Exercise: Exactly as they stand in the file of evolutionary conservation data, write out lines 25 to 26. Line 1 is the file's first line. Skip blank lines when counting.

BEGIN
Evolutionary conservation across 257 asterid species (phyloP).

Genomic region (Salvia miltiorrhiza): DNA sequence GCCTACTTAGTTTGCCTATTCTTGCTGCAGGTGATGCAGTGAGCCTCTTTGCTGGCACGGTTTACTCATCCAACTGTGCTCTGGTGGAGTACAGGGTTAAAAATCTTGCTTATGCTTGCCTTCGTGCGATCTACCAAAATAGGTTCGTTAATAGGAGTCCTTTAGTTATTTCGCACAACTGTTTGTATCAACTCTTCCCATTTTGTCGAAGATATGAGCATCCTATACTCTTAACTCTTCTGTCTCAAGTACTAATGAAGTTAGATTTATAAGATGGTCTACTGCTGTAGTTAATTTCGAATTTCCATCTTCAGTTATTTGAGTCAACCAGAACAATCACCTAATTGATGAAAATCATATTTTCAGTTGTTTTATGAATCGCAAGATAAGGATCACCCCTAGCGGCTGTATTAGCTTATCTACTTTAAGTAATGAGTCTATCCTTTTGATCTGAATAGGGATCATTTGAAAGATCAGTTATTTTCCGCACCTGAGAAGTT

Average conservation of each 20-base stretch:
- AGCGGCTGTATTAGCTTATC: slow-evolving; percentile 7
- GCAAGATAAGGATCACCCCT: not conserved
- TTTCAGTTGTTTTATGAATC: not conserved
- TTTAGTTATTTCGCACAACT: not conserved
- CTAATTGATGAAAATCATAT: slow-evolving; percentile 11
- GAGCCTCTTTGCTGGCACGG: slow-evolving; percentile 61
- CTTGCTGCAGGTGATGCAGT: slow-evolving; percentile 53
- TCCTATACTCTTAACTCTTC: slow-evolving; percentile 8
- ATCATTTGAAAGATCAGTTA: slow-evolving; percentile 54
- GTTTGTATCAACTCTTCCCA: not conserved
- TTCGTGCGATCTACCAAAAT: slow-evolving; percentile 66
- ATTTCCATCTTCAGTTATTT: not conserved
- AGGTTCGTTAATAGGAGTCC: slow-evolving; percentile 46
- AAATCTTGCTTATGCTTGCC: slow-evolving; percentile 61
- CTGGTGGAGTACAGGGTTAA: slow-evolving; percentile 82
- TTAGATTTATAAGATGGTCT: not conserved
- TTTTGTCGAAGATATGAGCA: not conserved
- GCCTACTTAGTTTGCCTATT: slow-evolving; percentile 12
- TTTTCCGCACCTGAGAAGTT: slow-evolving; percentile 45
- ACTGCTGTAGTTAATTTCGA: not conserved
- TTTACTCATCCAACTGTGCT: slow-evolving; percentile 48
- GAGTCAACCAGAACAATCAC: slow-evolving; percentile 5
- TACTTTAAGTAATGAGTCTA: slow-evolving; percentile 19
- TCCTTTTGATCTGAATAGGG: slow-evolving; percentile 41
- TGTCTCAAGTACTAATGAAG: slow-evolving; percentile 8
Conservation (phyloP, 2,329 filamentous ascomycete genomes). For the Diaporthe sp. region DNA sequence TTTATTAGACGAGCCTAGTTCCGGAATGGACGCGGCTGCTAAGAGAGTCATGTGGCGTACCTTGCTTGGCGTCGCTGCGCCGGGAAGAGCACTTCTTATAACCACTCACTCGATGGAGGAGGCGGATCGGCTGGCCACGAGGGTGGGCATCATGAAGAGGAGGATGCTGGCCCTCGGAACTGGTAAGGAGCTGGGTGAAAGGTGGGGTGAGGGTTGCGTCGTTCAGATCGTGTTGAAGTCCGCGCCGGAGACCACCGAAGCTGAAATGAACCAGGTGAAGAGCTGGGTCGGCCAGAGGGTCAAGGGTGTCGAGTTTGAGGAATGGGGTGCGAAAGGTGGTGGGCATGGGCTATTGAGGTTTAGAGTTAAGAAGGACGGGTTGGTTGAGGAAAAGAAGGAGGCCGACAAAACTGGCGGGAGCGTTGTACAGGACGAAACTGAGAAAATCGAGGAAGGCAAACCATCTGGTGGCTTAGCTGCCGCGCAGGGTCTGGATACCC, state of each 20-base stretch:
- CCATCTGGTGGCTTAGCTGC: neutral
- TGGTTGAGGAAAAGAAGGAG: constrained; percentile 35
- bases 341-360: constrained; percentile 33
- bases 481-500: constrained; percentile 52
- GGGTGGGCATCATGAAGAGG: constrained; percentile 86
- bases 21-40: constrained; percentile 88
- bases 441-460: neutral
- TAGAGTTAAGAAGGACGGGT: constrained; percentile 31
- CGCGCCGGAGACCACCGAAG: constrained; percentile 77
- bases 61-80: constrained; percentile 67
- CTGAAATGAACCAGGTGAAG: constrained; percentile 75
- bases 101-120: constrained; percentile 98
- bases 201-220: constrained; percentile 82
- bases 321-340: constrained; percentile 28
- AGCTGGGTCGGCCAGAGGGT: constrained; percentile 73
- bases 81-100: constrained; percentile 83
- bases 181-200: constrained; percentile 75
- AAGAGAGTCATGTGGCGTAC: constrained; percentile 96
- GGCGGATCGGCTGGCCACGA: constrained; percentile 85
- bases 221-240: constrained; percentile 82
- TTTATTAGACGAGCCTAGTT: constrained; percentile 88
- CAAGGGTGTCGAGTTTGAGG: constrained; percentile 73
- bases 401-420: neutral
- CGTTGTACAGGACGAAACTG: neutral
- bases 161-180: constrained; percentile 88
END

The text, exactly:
- GAGTCAACCAGAACAATCAC: slow-evolving; percentile 5
- TACTTTAAGTAATGAGTCTA: slow-evolving; percentile 19